Biden’s proposed COVID-19 response plan calls for expanding coronavirus testing resources as well as for increasing the country’s capacity to make personal protective equipment by leveraging the Defense Production Act. He has also backed legislation that would create a separate COVID-19 Racial and Ethnic Disparities Task Force, which Vice President-elect Kamala Harris proposed in the Senate in the spring.

As part of a COVID-19 relief package, Biden has in the past called for at least $10,000 in student loan debt to be canceled for all Americans.

COVID-19: Release a vaccine distribution plan

Biden has said he’ll start working to install “an effective distribution plan” for a potential COVID-19 vaccine on the first day of his presidency. His plan would spend $25 billion on vaccine production and disbursement, and calls for an eventual vaccine to be free for all Americans.

Biden has expressed skepticism over the Trump administration’s promises to provide a vaccine quickly. Trump has said he will have a vaccine ready for distribution by the end of 2020.

COVID-19: Listen to science by rejoining WHO and keeping Fauci as a close adviser

As president, Biden says he will mend the U.S. relationship with the World Health Organization, rejoining the body on his first day in office. Trump pulled out of WHO over the summer.

Biden also said that he plans “immediately” to ask Dr. Anthony Fauci, the government’s top infectious disease expert, to stay in his post as director of the National Institute of Allergy and Infectious Diseases, a job he’s had since 1984.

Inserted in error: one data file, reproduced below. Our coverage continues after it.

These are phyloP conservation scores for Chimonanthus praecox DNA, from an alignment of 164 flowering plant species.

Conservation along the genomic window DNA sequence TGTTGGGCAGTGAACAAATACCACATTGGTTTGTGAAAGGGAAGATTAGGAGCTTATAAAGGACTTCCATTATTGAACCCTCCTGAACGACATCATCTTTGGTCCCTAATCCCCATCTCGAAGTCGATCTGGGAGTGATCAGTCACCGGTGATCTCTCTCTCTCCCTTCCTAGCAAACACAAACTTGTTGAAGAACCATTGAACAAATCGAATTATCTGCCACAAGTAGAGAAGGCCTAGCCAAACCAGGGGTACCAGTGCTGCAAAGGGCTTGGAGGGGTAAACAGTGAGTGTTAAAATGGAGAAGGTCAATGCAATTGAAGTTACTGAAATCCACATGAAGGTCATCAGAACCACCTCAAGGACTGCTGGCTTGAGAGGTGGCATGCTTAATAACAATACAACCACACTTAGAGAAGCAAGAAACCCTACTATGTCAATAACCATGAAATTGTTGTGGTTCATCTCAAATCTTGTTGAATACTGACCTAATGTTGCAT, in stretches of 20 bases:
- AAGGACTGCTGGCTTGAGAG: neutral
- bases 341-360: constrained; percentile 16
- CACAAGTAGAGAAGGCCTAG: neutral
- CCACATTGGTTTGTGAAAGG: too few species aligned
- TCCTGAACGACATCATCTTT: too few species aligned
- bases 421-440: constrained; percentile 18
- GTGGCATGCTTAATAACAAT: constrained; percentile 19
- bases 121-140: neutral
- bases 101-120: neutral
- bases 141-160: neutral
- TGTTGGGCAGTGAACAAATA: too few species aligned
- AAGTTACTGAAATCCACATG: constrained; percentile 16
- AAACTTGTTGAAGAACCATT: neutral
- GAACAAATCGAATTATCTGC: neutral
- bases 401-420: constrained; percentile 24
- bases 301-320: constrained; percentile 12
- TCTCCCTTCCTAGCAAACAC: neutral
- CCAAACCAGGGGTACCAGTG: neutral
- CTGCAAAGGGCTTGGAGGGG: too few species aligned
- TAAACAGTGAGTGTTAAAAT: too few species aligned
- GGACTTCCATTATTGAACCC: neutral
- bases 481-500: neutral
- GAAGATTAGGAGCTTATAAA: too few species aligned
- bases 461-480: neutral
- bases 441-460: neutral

Trump had hinted that if he won the election, he might fire Fauci.

Economy: Reverse Trump’s corporate tax cut

Biden has pledged that on his first day as president he will raise corporate income taxes to 28% — compared with the current 21% rate set by the GOP-led tax cuts of 2017. Also, this promise falls under Biden’s larger proposed tax plan, which stresses that Americans making less than $400,000 would not pay more in taxes.

Environment: Make the U.S. an international leader on climate change

In one of his longest-standing campaign promises, Biden heads into office planning to reenter the U.S. immediately into the landmark Paris climate accord of 2015. Trump’s move to pull the U.S. out of the agreement became official this month after a mandatory one-year waiting period that started when the president formally notified the United Nations.

Racial equity: Extend the Voting Rights Act

Biden has pushed for the passage of laws to strengthen the Voting Rights Act. Legislation to do so passed the U.S. House last year but not the Senate. Biden advocated for extending the original 1965 legislation following the death of civil rights icon Rep. John Lewis of Georgia.

Immigration: Comprehensive immigration changes

Biden has said that on his first day as president he will produce comprehensive immigration legislation that creates a pathway to citizenship for 11 million migrants living in the U.S. illegally. It would also provide a pathway to citizenship for people commonly known as DREAMers, who are part of the Deferred Action for Childhood Arrivals program.

Biden has additionally pledged to make the DACA program permanent on his first day in office, a move that comes after years of Trump administration attempts to rescind the program.